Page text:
You graduate from college but find that your degree won't get you into what we used to call "a career." You might head into a graduate program but find that upon graduation, while you have more intellectual, even practical, skills for employment, you are no better off than before.
Yes, you can perhaps find a job, but even in fields that we have always associated with a profession, today you are more likely to work part time, you won't have benefits and you will be paid not much. Even some nurses increasingly find themselves doing what amount to "gigs."
Many colleges and universities, which profess to prepare you for a professional career, are hiring adjuncts to avoid adding tenure-track faculty. The American Association of University Professors reports that more than 50 percent of all college classes are being taught by part-time faculty, which means no job security, no benefits and little chance for career development.
Enter bartenders. Go ahead and view them as a metaphor for the millennial generation. These are bright, creative, young people who want to make a difference — but they chose areas of study that lead to some of these uncertain fields.
Meet your "Feel the Bern" voters.
Bartending requires the combined skills of the raconteur, conversationalist, therapist and entertainer, along with, of course, knowing how to pour every drink in the book, keeping up with the latest on microbrews (hops, yeast, barley, where it comes from), choosing the-best-for-your-money scotch when asked and being able to describe, between pours, just what is the story on rye whiskey making such a comeback. Of course, then there's wine: Why are those grapes from the Wahluke Slope so special? The bartender also needs a tactful, go-to response for the occasional self-important patron who has just returned from Leonetti down in Walla Walla and wants you to know all about it.
Many are well-read; they are millennials, after all. Gonzaga graduate Brian St. Clair may set records in the "well-read" category: James Joyce, William Faulkner, Ernest Hemingway and Leo Tolstoy? He's read every book they wrote.
Chantel Decker has a masters of social work from Eastern Washington University. She got into the field because she believed that the work was important and, for her, fulfilling. She worked for two nonprofits. As she put it to me, "I tried to save people from freezing to death under the Monroe Street Bridge." But then, she went on, "this is when the work really begins; helping the homeless is a long process — a heartbreaking, always emotionally draining process."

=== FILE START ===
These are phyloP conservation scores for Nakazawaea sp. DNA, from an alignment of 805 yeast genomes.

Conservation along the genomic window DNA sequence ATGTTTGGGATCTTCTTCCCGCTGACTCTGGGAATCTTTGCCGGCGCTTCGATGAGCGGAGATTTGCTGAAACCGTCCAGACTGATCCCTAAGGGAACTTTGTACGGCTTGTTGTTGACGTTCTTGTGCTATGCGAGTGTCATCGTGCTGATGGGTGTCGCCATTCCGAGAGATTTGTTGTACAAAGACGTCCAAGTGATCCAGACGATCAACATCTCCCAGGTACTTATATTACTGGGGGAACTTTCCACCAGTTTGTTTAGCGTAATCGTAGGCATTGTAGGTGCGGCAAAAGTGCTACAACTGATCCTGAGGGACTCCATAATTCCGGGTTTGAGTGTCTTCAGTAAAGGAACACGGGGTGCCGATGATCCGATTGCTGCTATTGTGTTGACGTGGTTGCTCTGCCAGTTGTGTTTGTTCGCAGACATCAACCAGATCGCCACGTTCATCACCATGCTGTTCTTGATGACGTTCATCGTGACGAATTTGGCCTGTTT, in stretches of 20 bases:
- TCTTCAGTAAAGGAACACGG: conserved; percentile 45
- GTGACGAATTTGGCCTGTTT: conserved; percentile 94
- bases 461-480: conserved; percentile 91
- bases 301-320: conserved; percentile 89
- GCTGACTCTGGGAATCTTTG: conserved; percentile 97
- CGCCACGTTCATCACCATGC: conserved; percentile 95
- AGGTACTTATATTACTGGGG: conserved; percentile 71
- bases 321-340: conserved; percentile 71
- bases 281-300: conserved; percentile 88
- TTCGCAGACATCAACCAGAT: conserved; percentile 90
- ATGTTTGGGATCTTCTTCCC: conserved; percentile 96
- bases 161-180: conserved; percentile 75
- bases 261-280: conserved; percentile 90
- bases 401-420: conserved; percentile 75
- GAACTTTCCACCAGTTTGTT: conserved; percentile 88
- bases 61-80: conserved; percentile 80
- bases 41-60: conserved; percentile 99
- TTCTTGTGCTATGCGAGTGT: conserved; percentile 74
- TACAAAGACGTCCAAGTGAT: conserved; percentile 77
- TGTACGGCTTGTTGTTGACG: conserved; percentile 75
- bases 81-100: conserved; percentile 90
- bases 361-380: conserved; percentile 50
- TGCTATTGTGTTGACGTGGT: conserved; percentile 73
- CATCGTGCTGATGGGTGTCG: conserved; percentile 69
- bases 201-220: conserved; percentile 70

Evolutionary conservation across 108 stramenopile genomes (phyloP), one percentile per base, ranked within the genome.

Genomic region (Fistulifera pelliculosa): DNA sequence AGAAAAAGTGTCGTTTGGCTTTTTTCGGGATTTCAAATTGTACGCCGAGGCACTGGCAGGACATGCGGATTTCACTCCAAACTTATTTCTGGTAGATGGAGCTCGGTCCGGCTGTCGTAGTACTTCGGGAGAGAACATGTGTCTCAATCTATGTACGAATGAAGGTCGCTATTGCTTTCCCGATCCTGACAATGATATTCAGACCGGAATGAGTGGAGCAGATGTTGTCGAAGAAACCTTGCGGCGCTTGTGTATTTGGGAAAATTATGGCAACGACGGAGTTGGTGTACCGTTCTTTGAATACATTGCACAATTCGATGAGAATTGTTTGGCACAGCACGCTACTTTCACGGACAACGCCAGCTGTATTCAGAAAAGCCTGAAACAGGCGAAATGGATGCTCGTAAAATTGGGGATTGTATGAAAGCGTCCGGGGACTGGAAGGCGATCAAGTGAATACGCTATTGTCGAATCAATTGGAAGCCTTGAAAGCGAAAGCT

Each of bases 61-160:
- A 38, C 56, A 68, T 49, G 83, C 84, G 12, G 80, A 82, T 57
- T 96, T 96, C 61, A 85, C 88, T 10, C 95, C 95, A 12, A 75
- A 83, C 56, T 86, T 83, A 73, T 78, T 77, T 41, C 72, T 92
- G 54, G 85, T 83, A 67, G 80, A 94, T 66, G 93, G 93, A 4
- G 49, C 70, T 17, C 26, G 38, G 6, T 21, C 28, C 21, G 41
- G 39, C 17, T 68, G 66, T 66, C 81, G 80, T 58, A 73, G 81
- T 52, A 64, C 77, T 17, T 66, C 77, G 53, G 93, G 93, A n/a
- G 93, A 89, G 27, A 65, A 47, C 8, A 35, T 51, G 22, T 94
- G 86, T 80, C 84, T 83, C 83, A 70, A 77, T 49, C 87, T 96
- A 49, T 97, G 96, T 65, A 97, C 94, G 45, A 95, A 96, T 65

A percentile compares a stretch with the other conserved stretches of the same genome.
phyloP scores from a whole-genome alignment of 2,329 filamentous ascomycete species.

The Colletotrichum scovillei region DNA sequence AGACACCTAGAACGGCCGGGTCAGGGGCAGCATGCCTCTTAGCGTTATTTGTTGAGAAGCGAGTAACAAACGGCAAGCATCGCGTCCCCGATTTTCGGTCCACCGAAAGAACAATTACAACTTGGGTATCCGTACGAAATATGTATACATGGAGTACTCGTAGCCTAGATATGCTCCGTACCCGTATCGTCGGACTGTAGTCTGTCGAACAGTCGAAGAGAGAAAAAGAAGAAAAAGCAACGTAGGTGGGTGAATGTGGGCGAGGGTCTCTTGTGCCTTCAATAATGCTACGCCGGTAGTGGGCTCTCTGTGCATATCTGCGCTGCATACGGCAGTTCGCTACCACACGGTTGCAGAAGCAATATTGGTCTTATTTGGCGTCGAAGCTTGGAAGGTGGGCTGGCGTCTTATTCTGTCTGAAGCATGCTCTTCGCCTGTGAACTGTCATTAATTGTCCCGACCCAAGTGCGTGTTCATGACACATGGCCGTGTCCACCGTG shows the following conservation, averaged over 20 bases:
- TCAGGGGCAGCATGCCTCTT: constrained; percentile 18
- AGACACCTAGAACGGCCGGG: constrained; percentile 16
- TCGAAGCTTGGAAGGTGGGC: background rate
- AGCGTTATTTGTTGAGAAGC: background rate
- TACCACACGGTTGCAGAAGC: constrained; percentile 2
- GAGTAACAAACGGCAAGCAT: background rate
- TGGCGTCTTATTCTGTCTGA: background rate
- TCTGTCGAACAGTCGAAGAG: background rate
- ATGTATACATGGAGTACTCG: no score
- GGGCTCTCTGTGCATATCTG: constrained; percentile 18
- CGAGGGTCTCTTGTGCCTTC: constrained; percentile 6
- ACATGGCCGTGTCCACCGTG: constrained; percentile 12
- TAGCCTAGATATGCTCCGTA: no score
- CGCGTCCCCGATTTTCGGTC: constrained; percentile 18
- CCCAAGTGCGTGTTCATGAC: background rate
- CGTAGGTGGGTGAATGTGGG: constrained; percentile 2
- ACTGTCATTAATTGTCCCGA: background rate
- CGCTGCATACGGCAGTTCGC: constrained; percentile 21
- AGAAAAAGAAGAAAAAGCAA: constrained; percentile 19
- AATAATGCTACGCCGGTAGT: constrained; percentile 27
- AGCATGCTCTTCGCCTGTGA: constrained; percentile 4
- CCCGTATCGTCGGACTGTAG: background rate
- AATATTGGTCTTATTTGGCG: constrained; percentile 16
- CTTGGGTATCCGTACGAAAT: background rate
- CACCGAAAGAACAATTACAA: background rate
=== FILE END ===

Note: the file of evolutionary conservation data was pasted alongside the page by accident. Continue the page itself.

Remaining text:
Yes, she was putting her education to good use, but she was also burning out while making around $16 an hour. That's all this economy is willing to pay. So she became a bartender/server and today makes between $20 and, on a good night, $36 an hour.
St. Clair majored in business and finance. He was persuaded to "get a practical degree," although he continued to read fiction into the night. Like Decker, he tried to put his degree to use. He got a job in a big bank; the loan subsidiary in the refinancing department. It was 2005 and the bank was, like most all banks, in the middle of the subprime feeding frenzy. "Here's how it worked," St. Clair says. "You buy a refrigerator, which you can't really afford. The salesman tells you that they have this six-month, interest-free loan, which goes to 20 percent the day after six months is up. I saw all the customers' credit reports; I knew how much debt they had. My job was to convince them to take on more debt, to sell 'bundling' of debt by way of a subprime refinance." St. Clair says he was terrible at his job; he actually tried to talk his cold-call customers out of taking on more debt.
Like Decker, he found that he could make more money tending bar than he could in a loan department doing work that he regarded to be unworthy, if not downright shady.
But here's the thing, and I heard this over and over again: "Bartending is a trap." While you can make good money, you can't advance. You will be doing the same thing two years from now — five years from now.
St. Clair, who is 35, would like to work as a bartender no longer than five more years and then get himself a teaching credential. He has always wanted to be an elementary school teacher — even at an income likely less than what he is making tending bar. It's a job clearly worthy of his talents, and the world needs more great teachers.
Decker, 32, would someday like to return to her calling — helping her fellow citizens. But she knows that likely means a loss of pay.
So here's a toast to their futures — hoping they can find work that at least pays benefits. And isn't that telling? No wonder so many millennials want to rewrite the social contract as it stands here in 2016. ♦